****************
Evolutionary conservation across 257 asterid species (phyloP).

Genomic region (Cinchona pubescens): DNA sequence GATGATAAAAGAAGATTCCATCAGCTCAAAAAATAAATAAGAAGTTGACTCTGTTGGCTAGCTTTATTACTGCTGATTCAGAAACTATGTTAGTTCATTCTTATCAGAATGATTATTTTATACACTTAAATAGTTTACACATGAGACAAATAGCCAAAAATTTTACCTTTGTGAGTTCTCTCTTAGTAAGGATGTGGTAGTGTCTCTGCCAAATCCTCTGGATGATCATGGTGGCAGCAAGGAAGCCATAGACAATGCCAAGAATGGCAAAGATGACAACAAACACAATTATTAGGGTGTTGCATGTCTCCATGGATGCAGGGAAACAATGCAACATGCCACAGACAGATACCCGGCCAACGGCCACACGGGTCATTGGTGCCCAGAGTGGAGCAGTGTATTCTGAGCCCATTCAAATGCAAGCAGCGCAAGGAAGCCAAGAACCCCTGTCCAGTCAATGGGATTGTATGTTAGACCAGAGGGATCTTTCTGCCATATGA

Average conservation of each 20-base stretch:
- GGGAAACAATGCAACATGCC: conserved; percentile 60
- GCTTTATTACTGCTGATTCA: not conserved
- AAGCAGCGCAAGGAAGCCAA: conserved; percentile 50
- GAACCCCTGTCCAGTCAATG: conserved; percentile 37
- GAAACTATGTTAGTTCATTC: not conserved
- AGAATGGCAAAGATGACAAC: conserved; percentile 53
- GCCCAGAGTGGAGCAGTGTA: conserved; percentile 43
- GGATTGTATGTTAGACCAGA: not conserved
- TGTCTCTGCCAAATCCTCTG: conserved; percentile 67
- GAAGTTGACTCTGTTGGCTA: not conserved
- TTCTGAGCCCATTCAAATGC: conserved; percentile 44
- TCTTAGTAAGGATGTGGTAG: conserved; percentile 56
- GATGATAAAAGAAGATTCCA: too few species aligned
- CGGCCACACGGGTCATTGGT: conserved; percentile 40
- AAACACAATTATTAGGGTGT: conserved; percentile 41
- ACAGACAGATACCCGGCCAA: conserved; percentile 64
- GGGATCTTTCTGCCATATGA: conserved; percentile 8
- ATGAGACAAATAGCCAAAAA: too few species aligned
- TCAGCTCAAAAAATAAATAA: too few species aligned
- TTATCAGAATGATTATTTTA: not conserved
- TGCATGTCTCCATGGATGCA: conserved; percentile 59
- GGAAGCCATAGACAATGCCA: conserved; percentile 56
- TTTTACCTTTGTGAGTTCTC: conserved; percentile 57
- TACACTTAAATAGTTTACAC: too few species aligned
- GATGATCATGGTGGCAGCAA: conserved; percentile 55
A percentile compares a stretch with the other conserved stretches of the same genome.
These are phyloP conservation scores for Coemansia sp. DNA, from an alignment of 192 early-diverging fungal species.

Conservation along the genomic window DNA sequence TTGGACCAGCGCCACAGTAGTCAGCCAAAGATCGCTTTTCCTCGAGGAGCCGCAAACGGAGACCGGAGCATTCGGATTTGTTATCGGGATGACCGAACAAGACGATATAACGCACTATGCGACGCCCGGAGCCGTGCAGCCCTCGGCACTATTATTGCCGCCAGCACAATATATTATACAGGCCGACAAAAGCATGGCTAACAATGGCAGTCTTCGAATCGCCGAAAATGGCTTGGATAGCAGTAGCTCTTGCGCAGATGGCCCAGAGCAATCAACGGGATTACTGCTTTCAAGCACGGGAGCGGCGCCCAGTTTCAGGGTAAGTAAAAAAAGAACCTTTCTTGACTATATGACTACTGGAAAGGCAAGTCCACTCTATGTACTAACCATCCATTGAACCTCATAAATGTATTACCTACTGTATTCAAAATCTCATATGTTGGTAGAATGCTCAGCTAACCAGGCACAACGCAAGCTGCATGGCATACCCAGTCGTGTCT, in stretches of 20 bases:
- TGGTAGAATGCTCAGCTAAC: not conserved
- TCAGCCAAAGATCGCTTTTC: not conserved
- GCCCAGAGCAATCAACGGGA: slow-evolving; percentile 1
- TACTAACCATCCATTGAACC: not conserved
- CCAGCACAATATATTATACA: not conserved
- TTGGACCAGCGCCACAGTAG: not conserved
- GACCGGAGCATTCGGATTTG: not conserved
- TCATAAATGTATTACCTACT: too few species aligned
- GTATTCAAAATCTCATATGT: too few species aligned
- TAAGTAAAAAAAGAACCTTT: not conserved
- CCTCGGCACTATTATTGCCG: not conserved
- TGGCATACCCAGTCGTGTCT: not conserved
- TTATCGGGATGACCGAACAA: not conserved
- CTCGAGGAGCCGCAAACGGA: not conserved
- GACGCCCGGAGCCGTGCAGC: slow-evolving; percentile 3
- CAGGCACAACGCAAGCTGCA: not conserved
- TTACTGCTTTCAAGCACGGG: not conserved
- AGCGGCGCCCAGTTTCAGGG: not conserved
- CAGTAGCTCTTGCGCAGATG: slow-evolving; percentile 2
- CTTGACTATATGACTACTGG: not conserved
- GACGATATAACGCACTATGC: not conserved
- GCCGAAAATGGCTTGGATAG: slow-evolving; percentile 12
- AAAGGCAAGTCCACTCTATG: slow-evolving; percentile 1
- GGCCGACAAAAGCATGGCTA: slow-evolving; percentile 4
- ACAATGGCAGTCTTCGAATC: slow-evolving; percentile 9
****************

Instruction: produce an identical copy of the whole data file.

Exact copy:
Evolutionary conservation across 257 asterid species (phyloP).

Genomic region (Cinchona pubescens): DNA sequence GATGATAAAAGAAGATTCCATCAGCTCAAAAAATAAATAAGAAGTTGACTCTGTTGGCTAGCTTTATTACTGCTGATTCAGAAACTATGTTAGTTCATTCTTATCAGAATGATTATTTTATACACTTAAATAGTTTACACATGAGACAAATAGCCAAAAATTTTACCTTTGTGAGTTCTCTCTTAGTAAGGATGTGGTAGTGTCTCTGCCAAATCCTCTGGATGATCATGGTGGCAGCAAGGAAGCCATAGACAATGCCAAGAATGGCAAAGATGACAACAAACACAATTATTAGGGTGTTGCATGTCTCCATGGATGCAGGGAAACAATGCAACATGCCACAGACAGATACCCGGCCAACGGCCACACGGGTCATTGGTGCCCAGAGTGGAGCAGTGTATTCTGAGCCCATTCAAATGCAAGCAGCGCAAGGAAGCCAAGAACCCCTGTCCAGTCAATGGGATTGTATGTTAGACCAGAGGGATCTTTCTGCCATATGA

Average conservation of each 20-base stretch:
- GGGAAACAATGCAACATGCC: conserved; percentile 60
- GCTTTATTACTGCTGATTCA: not conserved
- AAGCAGCGCAAGGAAGCCAA: conserved; percentile 50
- GAACCCCTGTCCAGTCAATG: conserved; percentile 37
- GAAACTATGTTAGTTCATTC: not conserved
- AGAATGGCAAAGATGACAAC: conserved; percentile 53
- GCCCAGAGTGGAGCAGTGTA: conserved; percentile 43
- GGATTGTATGTTAGACCAGA: not conserved
- TGTCTCTGCCAAATCCTCTG: conserved; percentile 67
- GAAGTTGACTCTGTTGGCTA: not conserved
- TTCTGAGCCCATTCAAATGC: conserved; percentile 44
- TCTTAGTAAGGATGTGGTAG: conserved; percentile 56
- GATGATAAAAGAAGATTCCA: too few species aligned
- CGGCCACACGGGTCATTGGT: conserved; percentile 40
- AAACACAATTATTAGGGTGT: conserved; percentile 41
- ACAGACAGATACCCGGCCAA: conserved; percentile 64
- GGGATCTTTCTGCCATATGA: conserved; percentile 8
- ATGAGACAAATAGCCAAAAA: too few species aligned
- TCAGCTCAAAAAATAAATAA: too few species aligned
- TTATCAGAATGATTATTTTA: not conserved
- TGCATGTCTCCATGGATGCA: conserved; percentile 59
- GGAAGCCATAGACAATGCCA: conserved; percentile 56
- TTTTACCTTTGTGAGTTCTC: conserved; percentile 57
- TACACTTAAATAGTTTACAC: too few species aligned
- GATGATCATGGTGGCAGCAA: conserved; percentile 55
A percentile compares a stretch with the other conserved stretches of the same genome.
These are phyloP conservation scores for Coemansia sp. DNA, from an alignment of 192 early-diverging fungal species.

Conservation along the genomic window DNA sequence TTGGACCAGCGCCACAGTAGTCAGCCAAAGATCGCTTTTCCTCGAGGAGCCGCAAACGGAGACCGGAGCATTCGGATTTGTTATCGGGATGACCGAACAAGACGATATAACGCACTATGCGACGCCCGGAGCCGTGCAGCCCTCGGCACTATTATTGCCGCCAGCACAATATATTATACAGGCCGACAAAAGCATGGCTAACAATGGCAGTCTTCGAATCGCCGAAAATGGCTTGGATAGCAGTAGCTCTTGCGCAGATGGCCCAGAGCAATCAACGGGATTACTGCTTTCAAGCACGGGAGCGGCGCCCAGTTTCAGGGTAAGTAAAAAAAGAACCTTTCTTGACTATATGACTACTGGAAAGGCAAGTCCACTCTATGTACTAACCATCCATTGAACCTCATAAATGTATTACCTACTGTATTCAAAATCTCATATGTTGGTAGAATGCTCAGCTAACCAGGCACAACGCAAGCTGCATGGCATACCCAGTCGTGTCT, in stretches of 20 bases:
- TGGTAGAATGCTCAGCTAAC: not conserved
- TCAGCCAAAGATCGCTTTTC: not conserved
- GCCCAGAGCAATCAACGGGA: slow-evolving; percentile 1
- TACTAACCATCCATTGAACC: not conserved
- CCAGCACAATATATTATACA: not conserved
- TTGGACCAGCGCCACAGTAG: not conserved
- GACCGGAGCATTCGGATTTG: not conserved
- TCATAAATGTATTACCTACT: too few species aligned
- GTATTCAAAATCTCATATGT: too few species aligned
- TAAGTAAAAAAAGAACCTTT: not conserved
- CCTCGGCACTATTATTGCCG: not conserved
- TGGCATACCCAGTCGTGTCT: not conserved
- TTATCGGGATGACCGAACAA: not conserved
- CTCGAGGAGCCGCAAACGGA: not conserved
- GACGCCCGGAGCCGTGCAGC: slow-evolving; percentile 3
- CAGGCACAACGCAAGCTGCA: not conserved
- TTACTGCTTTCAAGCACGGG: not conserved
- AGCGGCGCCCAGTTTCAGGG: not conserved
- CAGTAGCTCTTGCGCAGATG: slow-evolving; percentile 2
- CTTGACTATATGACTACTGG: not conserved
- GACGATATAACGCACTATGC: not conserved
- GCCGAAAATGGCTTGGATAG: slow-evolving; percentile 12
- AAAGGCAAGTCCACTCTATG: slow-evolving; percentile 1
- GGCCGACAAAAGCATGGCTA: slow-evolving; percentile 4
- ACAATGGCAGTCTTCGAATC: slow-evolving; percentile 9